about work picking fruit around Tulare County. Floyd tells the man to show

his license -this is one of the tricks that the contractor uses. Floyd

points out some of the dirty tactics that the contractor is using, such as

bringing along a cop. The cop forces Floyd into the car and says that the

Board of Health might want to shut down their camp. Floyd punched the cop

and ran off. As the deputy chased after him, Tom tripped him. The deputy

raised his gun to shoot Floyd and fires indiscriminately, shooting a woman

in the hand. Suddenly Casy kicked the deputy in the back of the neck,

knocking him unconscious. Casy tells Tom to hide, for the contractor saw

him trip the deputy. More officers come to the scene, and they take away

Casy, who has a faint smile and a look of pride. Rose of Sharon wonders

where Connie has gone. She has not seen him recently. Uncle John admits

that he had five dollars. He kept it to get drunk. Uncle John gives them

the five in exchange for two, which is enough for him. Al tells Rose of

Sharon that he saw Connie, who was leaving. Pa claims that Connie was too

big for his overalls, but Ma scolds him, telling him to act respectfully,

as if Connie were dead. Because the cops are going to burn the camp

tonight, they have to leave. Tom goes to find Uncle John, who has gone off

to get drunk. Tom finds him by the river, singing morosely. He claims that

he wants to die. Tom has to hit him to make him come. Rose of Sharon wants

to wait for Connie to return. They leave the camp, heading north toward the

government camp.

Chapter Twenty-One: The hostility that the migrant workers faced changed

them. They were united as targets of hostility, and this unity made the

little towns of Hoovervilles defend themselves. There was panic when the

migrants multiplied on the highways. The California residents feared them,

thinking them dirty, ignorant degenerates and sexual maniacs. The number of

migrant workers caused the wages to go down. The owners invented a new

method: the great owners bought canneries, where they kept the price of

fruit down to force smaller farmers out. The owners did not know that the

line between hunger and anger is a thin one.

Chapter Twenty-Two: The Joads reach the government camp, where they are

surprised to find that there are toilets and showers and running water. The

watchman at the camp explains some of the other features of the camp: there

is a central committee elected by the camp residents that keeps order and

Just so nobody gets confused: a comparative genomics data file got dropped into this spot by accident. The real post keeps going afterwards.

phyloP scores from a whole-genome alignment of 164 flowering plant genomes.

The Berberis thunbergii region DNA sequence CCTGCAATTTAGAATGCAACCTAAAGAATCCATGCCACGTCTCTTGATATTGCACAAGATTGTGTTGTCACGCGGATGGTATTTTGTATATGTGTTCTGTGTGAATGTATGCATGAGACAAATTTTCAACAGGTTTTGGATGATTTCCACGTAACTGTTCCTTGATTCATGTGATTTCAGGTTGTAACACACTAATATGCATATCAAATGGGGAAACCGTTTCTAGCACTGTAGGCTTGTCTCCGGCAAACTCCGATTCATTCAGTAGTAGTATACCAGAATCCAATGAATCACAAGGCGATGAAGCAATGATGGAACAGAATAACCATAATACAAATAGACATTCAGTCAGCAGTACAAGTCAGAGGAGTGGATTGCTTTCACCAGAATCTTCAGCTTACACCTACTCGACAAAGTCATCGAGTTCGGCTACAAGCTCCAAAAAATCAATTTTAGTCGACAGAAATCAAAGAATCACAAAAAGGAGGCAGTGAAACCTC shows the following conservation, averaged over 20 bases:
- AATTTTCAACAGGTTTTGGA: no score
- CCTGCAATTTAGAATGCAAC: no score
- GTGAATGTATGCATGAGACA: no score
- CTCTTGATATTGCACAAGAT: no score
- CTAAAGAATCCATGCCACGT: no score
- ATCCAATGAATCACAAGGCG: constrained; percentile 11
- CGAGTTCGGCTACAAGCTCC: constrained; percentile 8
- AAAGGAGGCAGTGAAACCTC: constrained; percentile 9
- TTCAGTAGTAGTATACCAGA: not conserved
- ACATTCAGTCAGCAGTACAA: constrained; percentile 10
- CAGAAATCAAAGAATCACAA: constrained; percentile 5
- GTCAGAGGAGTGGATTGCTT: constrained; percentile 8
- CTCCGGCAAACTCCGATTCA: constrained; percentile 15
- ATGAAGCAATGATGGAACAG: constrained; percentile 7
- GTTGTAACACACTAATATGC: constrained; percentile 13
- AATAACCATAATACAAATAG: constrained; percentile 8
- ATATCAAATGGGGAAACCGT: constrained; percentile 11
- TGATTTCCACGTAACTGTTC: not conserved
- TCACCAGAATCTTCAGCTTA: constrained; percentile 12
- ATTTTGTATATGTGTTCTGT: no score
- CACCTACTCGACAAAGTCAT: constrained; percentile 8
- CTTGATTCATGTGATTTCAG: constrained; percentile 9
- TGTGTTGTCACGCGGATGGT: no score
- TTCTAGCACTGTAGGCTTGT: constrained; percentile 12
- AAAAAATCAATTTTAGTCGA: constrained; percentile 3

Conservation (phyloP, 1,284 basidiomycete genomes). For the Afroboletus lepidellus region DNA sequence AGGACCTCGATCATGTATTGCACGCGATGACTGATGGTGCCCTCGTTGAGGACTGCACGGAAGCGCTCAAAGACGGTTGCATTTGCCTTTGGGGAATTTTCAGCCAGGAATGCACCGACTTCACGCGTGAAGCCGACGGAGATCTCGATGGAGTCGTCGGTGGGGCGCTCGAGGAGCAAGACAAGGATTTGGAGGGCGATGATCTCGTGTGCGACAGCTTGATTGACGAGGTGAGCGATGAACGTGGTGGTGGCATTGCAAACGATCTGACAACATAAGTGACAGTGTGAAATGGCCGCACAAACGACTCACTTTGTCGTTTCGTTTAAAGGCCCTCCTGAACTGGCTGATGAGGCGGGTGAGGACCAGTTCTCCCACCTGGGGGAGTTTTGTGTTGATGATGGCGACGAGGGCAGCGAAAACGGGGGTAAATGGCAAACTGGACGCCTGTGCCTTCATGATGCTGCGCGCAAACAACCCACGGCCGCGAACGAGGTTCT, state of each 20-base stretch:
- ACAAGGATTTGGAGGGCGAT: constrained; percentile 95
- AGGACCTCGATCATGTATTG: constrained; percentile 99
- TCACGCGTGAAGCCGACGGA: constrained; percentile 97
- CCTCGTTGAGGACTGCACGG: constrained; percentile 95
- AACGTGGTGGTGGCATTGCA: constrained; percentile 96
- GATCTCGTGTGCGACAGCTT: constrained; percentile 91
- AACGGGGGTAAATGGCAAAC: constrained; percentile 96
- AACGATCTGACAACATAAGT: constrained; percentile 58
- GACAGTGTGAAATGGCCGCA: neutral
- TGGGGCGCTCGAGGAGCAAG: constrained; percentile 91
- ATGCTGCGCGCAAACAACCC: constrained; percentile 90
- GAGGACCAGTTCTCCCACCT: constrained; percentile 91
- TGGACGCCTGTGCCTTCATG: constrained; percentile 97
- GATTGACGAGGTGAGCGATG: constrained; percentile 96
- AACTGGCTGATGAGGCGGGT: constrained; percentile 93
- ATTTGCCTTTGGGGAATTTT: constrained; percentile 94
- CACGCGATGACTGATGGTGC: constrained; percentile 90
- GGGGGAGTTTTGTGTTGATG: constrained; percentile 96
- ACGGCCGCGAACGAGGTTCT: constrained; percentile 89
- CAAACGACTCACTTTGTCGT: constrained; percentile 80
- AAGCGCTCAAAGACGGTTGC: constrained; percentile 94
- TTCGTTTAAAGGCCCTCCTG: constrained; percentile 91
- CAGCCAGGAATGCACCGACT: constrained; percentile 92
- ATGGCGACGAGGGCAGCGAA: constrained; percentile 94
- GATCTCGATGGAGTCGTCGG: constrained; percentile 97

makes rules, and the camp even holds dance nights. The next morning, two

camp residents (Timothy and Wilkie Wallace) give Tom breakfast and tell him

about work. When they reach the fields where they are to work, Mr. Thomas,

the contractor, tells them that he is reducing wages from thirty to twenty-

five cents per hour. It is not his choice, but rather orders from the

Farmers' Association, which is owned by the Bank of the West. Thomas also

shows them a newspaper, which has a story about a band of citizens who burn

a squatters' camp, infuriated by presumed communist agitation, and warns

them about the dance at the government camp on Saturday night. There will

be a fight in the camp so that the deputies can go in. The Farmers'

Association dislikes the government camps because the people in the camps

become used to being treated humanely and are thus harder to handle. Tom

and the Wallaces vow to make sure that there won't be a fight.

While they work, Wilkie tells Tom that the complaints about agitators are

false. According to the rich owners, any person who wants thirty cents an

hour instead of twenty-five is a red. Back at the camp, Ruthie and Winfield

explore the camp, and are fascinated by the toilets they are frightened by

the flushing sound. Ma Joad makes the rest of the family clean themselves

up before the Ladies Committee comes to visit her. Jim Rawley, the camp

manager, introduces himself to the Joads and tells them some of the

features of the camp. Rose of Sharon goes to take a bath, and learns that a

nurse visits the camp every week and can help her deliver the baby when it

is time. Ma remarks that she no longer feels ashamed, as she had when they

were constantly harassed by the police. Lisbeth Sandry, a religious zealot,

speaks with Rose of Sharon about the alleged sin that goes on during the

dances, and complains about people putting on stage plays, which she calls

Њsin and delusion and devil stuff.' The woman even blames playacting for a

mother dropping her child. Rose of Sharon becomes frightened upon hearing